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Message text written by INTERNET:seaint(--nospam--at)
>So how does something like this get so far out of hand before it makes it
the attention of the professional community. <

In this case it appears ACI didn't follow their own procedures for
balloting the standard to the membership. The way I understand it, ACI
355.2 was published and adopted under an emergency provision which
circumvents this process and allows the adoption of a standard as
provisional solely upon the approval of the ACI Board. 

Emergency adoptions are probably a good thing. They allow the immediate
correction of a known serious defect in a standard. Witness the rescinding
of the ICBO steel frame proscriptive detail after Northridge. However, I
see no obvious need for the procedue to be used for ACI 355. We haven't
seen anchors fail in droves lately indicating a problem with them.

If ACI had followed their normal procedures for approval of their
standards, this would not have happened. For example as an ACI member I
would have seen it published for comment with ample time to do so and
present evidence if I chose to. The extended period would have allowed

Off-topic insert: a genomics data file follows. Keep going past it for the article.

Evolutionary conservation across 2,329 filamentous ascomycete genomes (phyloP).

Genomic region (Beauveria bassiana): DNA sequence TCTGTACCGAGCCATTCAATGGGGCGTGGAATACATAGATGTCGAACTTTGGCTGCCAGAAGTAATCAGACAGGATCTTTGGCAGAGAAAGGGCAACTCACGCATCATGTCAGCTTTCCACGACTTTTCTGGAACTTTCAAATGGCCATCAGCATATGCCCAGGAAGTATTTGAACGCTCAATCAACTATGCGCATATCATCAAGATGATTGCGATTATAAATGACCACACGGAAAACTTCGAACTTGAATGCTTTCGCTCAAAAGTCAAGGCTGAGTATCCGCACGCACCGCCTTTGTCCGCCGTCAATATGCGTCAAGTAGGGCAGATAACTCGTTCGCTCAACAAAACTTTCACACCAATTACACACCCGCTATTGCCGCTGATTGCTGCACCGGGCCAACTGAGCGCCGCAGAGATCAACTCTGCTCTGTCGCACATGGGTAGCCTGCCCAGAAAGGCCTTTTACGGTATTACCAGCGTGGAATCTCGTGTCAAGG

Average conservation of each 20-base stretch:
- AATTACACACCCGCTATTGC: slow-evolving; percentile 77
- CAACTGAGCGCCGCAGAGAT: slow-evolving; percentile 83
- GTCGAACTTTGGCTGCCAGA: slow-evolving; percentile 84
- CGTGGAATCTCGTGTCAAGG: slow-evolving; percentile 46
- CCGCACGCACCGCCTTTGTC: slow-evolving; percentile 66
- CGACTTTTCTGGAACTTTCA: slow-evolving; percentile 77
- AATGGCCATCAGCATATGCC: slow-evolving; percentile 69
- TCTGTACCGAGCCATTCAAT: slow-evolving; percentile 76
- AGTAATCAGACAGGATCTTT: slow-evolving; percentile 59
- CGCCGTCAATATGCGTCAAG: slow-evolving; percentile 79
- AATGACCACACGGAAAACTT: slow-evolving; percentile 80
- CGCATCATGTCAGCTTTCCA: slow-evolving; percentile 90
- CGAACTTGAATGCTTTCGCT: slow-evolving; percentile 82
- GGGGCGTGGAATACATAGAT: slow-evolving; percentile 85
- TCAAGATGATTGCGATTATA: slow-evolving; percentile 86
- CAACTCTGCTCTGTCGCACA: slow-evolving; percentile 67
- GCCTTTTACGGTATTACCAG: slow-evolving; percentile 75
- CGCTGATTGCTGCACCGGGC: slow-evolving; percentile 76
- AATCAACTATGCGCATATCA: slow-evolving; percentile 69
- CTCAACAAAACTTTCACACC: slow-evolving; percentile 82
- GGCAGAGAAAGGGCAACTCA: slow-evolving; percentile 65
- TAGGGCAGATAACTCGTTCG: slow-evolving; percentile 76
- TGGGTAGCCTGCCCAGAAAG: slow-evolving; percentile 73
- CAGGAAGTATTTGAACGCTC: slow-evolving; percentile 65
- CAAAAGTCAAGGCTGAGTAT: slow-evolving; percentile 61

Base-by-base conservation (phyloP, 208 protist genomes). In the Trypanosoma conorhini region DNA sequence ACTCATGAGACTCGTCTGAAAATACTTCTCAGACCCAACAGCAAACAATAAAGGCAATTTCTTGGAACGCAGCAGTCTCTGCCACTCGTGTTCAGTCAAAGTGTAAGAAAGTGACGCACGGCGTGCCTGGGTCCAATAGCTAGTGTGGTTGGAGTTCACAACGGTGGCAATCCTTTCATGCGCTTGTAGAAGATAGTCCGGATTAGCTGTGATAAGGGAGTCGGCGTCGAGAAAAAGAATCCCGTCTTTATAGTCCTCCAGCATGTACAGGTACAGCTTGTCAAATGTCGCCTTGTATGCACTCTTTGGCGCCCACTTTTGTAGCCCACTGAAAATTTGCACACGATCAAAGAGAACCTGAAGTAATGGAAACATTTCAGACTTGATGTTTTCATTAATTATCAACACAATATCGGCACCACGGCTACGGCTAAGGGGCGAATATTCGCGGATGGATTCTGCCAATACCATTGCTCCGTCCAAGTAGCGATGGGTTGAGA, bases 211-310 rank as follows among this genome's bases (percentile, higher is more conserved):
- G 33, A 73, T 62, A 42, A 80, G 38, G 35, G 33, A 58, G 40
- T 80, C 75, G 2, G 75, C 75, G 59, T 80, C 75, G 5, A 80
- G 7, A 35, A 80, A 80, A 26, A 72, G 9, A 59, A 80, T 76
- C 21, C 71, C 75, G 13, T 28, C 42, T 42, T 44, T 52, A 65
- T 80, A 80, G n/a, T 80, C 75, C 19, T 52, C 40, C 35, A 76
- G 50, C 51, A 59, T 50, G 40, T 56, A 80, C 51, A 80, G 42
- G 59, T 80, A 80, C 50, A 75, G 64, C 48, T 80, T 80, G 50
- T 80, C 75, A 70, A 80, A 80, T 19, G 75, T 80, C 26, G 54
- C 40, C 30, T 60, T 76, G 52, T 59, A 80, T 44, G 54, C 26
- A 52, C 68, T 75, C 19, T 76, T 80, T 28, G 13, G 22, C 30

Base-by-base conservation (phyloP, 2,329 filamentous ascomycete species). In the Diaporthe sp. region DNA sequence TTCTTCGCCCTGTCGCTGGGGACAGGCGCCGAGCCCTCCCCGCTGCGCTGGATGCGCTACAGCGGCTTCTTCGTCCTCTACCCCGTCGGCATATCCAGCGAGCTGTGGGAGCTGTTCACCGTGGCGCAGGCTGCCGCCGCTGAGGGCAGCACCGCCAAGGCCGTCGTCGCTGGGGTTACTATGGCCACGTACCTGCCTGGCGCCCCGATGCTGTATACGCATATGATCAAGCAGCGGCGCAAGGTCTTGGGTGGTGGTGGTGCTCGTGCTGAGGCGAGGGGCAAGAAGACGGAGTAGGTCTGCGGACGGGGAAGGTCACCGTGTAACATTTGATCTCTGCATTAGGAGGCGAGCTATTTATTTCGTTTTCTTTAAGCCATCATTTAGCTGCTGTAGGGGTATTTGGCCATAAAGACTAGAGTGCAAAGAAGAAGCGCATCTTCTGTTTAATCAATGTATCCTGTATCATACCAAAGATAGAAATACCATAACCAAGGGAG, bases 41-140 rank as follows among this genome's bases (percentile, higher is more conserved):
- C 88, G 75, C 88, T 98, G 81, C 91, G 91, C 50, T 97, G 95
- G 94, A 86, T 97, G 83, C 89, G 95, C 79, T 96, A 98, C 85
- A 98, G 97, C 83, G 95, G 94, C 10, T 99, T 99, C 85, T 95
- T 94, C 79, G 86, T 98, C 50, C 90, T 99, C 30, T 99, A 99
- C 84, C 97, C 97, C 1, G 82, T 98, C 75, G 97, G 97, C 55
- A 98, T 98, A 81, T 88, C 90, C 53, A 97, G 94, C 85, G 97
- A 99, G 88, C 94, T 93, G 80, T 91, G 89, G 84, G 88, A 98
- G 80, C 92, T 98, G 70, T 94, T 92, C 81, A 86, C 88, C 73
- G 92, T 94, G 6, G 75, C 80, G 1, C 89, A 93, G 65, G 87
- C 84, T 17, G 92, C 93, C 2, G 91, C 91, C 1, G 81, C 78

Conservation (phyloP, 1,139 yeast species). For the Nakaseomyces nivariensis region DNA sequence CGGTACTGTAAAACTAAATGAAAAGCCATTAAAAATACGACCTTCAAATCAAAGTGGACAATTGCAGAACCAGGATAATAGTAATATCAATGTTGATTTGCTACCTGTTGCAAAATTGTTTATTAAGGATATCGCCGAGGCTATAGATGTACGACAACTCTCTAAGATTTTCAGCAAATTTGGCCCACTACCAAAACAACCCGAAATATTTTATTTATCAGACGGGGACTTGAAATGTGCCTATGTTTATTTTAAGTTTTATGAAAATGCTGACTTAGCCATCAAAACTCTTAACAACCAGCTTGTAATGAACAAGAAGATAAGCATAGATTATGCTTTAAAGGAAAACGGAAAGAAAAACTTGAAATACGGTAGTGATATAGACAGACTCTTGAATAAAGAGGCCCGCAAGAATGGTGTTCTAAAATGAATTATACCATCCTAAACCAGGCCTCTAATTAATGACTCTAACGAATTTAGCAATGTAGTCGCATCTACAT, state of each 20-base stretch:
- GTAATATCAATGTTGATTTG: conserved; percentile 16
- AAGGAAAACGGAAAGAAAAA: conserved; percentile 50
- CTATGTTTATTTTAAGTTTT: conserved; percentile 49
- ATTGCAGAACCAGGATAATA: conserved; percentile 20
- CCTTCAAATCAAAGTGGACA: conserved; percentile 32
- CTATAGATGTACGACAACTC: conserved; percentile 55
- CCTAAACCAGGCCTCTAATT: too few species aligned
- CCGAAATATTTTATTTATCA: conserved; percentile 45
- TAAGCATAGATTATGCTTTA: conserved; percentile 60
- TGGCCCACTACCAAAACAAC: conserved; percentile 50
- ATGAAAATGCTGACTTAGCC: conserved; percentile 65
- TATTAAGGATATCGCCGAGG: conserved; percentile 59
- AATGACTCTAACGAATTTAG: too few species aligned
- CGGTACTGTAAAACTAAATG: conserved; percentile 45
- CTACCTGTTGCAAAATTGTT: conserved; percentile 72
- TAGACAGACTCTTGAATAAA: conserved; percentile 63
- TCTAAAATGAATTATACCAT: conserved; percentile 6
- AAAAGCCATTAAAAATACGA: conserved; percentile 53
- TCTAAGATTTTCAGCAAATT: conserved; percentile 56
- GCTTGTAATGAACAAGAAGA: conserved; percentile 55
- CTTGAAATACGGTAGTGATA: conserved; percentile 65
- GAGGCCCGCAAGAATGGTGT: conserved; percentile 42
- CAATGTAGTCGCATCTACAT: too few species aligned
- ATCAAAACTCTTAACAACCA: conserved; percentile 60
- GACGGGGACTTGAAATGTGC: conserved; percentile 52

collaboration with the users, industry and professions, which is exactly
the intent of the procedure.

The "emergency" adoption has greatly shortened this comment period, and
perhaps given the impression of it being moot in any case. It appears ACI
has already made up its mind, and comment is futile. What's mising is an
"emergency". When something like this happens, I tend to smell some sort of
rat. Perhaps that was what the lawsuit was all about. ACI has another
procedure for adopting standards with no public comment, and the lawsuit
was apparently an effort to ensure that at least an abreviated comment
period was provided.

Regardless, anyone who wants to comment had better get on their horse and
ride. May 1 approaches very quickly. I will have something to say, but now
feel like it will be talking to a brick (or perhaps RC) wall.

Peter Higgins, SE